ALLEN PARK, Mich. -- When Rashean Mathis signed with the Detroit Lions last season, he was looking for a job and a way to extend a career he believed had been cut somewhat short in Jacksonville, the only place he had played in the NFL.
When he arrived in Detroit, though, he ended up becoming so much more.
By the third game of last season, Mathis was in the starting lineup for the Lions. By the end of the year, he was the team’s top cornerback and had proved to himself he was still healthy enough and good enough to play in the NFL.
It took a little while in the offseason, but eventually Mathis returned to Detroit under new coach Jim Caldwell, where he remained a starter in the defensive backfield and also continued his almost equally-important role as mentor.
“He was one of those guys that every week you played against him, you had to know where he was because he was very, very good in his craft,” Caldwell said. “He’d intercept the ball and create problems for you in the run game. Along with length, as well as intelligence, he was a tough guy to deal with and I’ve come to appreciate him even more, now that I’m on the same team.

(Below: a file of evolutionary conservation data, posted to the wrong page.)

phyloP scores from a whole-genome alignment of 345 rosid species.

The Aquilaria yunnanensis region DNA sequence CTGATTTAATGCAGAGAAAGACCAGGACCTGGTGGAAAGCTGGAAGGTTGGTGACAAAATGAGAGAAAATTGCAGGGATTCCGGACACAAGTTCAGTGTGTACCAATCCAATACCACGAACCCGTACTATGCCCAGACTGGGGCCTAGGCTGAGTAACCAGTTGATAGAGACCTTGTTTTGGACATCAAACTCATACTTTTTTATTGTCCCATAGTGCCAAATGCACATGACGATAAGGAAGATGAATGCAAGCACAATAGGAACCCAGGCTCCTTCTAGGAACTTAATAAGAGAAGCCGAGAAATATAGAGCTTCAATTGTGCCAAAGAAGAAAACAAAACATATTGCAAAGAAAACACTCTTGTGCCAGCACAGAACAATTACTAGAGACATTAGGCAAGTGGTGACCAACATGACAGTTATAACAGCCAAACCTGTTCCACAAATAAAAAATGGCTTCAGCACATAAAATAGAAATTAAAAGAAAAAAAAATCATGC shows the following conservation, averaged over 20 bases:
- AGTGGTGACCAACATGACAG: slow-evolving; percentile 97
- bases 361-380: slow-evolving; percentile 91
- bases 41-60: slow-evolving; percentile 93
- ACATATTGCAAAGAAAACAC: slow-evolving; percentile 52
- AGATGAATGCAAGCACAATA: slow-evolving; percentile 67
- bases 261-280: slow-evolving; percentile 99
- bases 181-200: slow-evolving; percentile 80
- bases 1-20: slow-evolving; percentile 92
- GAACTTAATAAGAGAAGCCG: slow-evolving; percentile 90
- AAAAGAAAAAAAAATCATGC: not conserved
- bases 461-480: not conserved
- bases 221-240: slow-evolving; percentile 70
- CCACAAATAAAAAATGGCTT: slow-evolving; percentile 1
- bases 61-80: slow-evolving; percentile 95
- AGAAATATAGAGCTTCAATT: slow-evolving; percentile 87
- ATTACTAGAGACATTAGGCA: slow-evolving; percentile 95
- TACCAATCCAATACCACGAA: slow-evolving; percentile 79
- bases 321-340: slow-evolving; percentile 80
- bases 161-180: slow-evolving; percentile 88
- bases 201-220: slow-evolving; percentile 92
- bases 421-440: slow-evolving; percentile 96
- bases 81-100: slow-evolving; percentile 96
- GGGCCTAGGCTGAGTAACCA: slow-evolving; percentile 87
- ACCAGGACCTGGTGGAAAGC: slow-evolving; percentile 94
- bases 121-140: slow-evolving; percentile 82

“He’s smart, a consummate professional in every single facet. He works hard, he studies, he teaches the young guys, sets a great pace for them, he’s always up for practice and meetings, he’s a first class competitor. I mean you name it, this guy is a quality individual.”
That has never been in question with Mathis, who spent last season tutoring then-rookie Darius Slay, whose job Mathis had taken. That could have been an acrimonious situation, except Mathis had become such a mentor for Slay early on that it eliminated any possible tension between the old veteran and the young rookie.
Now, they are the Lions’ two starting cornerbacks, having to work together to make sure Detroit doesn’t allow big plays this season.